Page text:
The Fluent Body by Sarah Brumgart

Thu Oct 28, 2010


Moving through Life with Grace and Ease

AMOA and Women & Their Work are pleased to be co-sponsoring this solo dance performance by Sarah Brumgart at the Laguna Gloria Villa. Discover how ancient yoga and a unique form of contemporary dance are interrelated and influence each other. This program involves a yoga sequence that is choreographed like a dance, followed by a movement meditation that incorporates yoga-like poses.

AMOA-Laguna Gloria Villa 3809 W. 35th St. Austin, TX
Registration: AMOA art school (512) 323-6380
Performance $15 (limited seating), Workshop $60, Performance & Workshop $70

Moving through Life with Grace and Ease
Workshop for All Skill Levels

Limited Enrollment (Ages 13 and Up)
Saturday, Oct. 30, 2010 9:00-12:00 Noon
Registration: AMOA art school (512) 323-6380

Develop your own fluent body, one that is both agile and expressive! This workshop
will introduce you to a method that integrates physical conditioning with creative dance. It includes exercises for flexibility, strength, joint mobility, and improvisational movement.

Transferring to the University of Illinois, Brumgart completed a BFA in Dance in 1974. While there, she learned two types of movement notation which later became the basis for both her choreography and teaching. After graduating from college, she began experimenting and developing her own structured-improvisational dance pedagogy. In 1977 she started producing this solo work, receiving six Choreographer Fellowships from the National Endowment of the Arts, performing throughout the United States on the National Performance Network and in Europe, and being featured in numerous national publications. While living in Brooklyn, NY during the late 1970’s and early 1980’s, she also performed with Laura Dean Dancers and Musicians as an ensemble member (along with the soon-to-be famous dancer and choreographer Mark Morris). Upon moving to Austin, TX in 1982, she was a guest dancer with the Deborah Hay Dance Company.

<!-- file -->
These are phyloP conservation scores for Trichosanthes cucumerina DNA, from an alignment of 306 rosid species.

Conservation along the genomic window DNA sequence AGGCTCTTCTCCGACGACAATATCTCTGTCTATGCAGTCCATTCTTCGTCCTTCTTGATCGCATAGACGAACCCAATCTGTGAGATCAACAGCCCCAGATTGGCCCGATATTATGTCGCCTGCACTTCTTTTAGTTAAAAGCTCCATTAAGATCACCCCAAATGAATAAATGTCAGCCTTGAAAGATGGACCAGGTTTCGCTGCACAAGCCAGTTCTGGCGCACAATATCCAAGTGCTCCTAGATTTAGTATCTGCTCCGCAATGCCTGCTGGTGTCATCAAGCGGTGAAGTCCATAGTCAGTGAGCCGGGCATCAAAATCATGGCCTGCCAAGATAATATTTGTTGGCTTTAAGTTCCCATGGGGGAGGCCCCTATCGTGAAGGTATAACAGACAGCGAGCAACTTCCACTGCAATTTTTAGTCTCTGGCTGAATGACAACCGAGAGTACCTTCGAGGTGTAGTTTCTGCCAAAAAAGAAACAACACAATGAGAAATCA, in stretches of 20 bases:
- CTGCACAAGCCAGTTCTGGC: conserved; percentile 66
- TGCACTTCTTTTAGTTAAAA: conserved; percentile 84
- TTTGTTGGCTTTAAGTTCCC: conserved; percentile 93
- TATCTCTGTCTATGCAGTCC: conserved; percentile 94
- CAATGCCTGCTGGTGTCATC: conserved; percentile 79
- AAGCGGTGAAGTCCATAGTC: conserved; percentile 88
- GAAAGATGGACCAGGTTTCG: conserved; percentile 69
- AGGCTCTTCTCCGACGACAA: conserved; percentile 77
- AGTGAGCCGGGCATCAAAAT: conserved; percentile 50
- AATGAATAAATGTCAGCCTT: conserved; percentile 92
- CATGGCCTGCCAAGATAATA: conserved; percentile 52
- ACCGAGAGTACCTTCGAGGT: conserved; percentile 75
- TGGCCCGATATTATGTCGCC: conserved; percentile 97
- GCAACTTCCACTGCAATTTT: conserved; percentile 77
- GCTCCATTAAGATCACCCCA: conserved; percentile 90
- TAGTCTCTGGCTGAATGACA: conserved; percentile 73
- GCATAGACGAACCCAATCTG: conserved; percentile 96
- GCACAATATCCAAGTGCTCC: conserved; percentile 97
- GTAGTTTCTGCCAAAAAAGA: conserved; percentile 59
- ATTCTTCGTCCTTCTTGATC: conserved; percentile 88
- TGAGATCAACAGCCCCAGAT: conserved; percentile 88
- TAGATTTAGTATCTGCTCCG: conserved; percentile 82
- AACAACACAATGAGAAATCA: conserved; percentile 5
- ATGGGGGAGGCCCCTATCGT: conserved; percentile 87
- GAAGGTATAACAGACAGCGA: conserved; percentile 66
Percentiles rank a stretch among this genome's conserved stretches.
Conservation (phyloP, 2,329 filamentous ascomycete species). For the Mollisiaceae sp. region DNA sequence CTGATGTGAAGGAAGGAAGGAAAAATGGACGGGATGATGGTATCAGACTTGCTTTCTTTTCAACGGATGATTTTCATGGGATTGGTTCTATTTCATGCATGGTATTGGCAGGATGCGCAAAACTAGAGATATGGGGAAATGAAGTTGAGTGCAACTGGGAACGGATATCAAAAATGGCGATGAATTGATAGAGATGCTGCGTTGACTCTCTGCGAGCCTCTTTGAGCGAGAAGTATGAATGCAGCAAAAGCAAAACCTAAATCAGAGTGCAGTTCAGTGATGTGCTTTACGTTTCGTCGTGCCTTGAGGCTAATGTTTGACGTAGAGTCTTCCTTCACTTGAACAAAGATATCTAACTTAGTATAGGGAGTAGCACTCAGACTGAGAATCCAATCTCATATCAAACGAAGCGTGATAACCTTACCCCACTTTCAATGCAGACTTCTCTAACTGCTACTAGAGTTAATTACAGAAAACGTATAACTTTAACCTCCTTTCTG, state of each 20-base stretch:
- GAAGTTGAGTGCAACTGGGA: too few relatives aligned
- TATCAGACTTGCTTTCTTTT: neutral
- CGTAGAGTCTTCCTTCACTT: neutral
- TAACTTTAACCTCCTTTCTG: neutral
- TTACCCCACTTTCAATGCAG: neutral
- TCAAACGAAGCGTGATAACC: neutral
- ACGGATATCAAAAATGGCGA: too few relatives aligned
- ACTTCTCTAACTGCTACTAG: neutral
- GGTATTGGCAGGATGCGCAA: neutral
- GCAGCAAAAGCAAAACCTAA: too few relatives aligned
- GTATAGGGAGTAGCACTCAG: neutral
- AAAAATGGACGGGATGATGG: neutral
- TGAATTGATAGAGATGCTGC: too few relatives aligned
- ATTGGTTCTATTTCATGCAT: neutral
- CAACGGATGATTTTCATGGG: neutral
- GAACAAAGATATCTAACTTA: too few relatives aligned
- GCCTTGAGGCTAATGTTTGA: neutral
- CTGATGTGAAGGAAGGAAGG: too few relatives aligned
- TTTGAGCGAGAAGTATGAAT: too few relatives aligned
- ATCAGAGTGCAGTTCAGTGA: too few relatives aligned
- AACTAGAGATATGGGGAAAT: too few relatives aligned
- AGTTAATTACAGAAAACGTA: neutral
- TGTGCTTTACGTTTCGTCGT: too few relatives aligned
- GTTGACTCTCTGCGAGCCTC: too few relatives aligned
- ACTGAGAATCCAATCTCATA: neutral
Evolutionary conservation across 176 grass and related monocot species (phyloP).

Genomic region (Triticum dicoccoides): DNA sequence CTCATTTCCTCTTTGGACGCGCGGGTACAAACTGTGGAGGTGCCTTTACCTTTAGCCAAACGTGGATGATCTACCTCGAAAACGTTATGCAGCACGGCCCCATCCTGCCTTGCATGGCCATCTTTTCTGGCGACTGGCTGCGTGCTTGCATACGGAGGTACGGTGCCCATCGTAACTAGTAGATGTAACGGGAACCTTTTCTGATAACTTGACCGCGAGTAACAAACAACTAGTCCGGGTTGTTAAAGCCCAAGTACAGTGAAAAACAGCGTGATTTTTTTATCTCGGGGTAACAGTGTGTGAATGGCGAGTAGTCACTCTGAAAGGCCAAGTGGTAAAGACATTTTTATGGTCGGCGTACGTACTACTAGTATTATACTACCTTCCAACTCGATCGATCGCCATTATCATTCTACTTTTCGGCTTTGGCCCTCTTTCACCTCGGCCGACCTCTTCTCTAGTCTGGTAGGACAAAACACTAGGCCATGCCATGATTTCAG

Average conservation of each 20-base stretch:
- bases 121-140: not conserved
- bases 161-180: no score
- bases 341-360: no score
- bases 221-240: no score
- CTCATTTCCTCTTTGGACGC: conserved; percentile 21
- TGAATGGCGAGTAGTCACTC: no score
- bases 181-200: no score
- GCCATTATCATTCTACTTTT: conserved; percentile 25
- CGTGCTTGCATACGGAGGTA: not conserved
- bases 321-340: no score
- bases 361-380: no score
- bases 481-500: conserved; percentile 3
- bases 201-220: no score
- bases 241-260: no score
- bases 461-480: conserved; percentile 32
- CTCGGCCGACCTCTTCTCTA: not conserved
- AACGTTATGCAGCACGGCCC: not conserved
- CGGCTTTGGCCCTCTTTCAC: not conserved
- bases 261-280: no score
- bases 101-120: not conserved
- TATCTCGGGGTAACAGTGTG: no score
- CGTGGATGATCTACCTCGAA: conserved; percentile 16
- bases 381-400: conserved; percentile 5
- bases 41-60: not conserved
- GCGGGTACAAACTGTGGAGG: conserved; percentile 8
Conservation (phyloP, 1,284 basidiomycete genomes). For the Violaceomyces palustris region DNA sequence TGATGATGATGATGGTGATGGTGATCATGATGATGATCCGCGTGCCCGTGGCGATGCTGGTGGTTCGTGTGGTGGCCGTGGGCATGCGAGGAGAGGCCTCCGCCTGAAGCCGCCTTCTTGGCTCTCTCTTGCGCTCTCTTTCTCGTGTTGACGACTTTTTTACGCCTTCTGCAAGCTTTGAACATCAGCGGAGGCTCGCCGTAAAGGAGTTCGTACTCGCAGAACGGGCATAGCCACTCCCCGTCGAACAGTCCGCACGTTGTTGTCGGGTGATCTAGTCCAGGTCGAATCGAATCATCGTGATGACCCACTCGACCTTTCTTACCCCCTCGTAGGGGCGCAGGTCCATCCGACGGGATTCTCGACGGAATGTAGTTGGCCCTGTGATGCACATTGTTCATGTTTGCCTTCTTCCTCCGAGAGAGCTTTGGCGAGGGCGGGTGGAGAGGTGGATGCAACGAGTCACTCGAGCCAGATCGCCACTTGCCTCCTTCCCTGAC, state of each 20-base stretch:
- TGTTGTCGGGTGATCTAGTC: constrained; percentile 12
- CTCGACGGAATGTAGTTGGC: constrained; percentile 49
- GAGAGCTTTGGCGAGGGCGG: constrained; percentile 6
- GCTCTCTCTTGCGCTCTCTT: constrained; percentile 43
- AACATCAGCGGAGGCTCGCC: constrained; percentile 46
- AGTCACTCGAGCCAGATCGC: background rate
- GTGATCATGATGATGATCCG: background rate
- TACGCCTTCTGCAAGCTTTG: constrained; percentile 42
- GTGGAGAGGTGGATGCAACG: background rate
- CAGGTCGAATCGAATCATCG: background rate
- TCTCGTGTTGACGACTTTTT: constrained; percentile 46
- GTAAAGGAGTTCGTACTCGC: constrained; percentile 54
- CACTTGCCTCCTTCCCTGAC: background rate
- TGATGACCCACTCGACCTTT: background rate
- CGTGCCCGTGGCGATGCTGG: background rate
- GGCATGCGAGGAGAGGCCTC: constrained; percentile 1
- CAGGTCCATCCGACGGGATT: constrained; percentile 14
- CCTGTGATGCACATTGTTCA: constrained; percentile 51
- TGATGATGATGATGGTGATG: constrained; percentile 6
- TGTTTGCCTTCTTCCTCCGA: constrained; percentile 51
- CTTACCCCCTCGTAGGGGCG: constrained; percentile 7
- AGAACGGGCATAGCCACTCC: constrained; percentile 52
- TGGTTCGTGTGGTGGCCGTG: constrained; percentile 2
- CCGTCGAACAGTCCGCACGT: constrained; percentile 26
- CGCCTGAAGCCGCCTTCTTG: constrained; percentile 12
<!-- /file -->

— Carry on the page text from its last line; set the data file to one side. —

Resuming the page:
Brumgart has a universal approach to movement that has a timeless and global quality about it. Rather than specializing in one specific style of dance, she is interested in exploring how many different ways a human body can move. Throughout this ongoing pursuit, she continually discovers new forms that are totally original to her, or ones that resemble those of different cultures throughout the world. Whatever she finds or reinvents, she always aim to express it in a way that is fresh and unique. The result is a seemingly endless variety of movement that is both startlingly new and comfortably familar. As The Washington Post has described her, “Sarah Brumgart…is a phenomenon. At first sight, her small head, compact figure and finely chiseled features give an impression of cherubic innocence…but her appearance in no way prepares you for the power and intricacy of her dancing…both virtuosic and heroic, an almost encyclopedic marathon of movement possibilities.”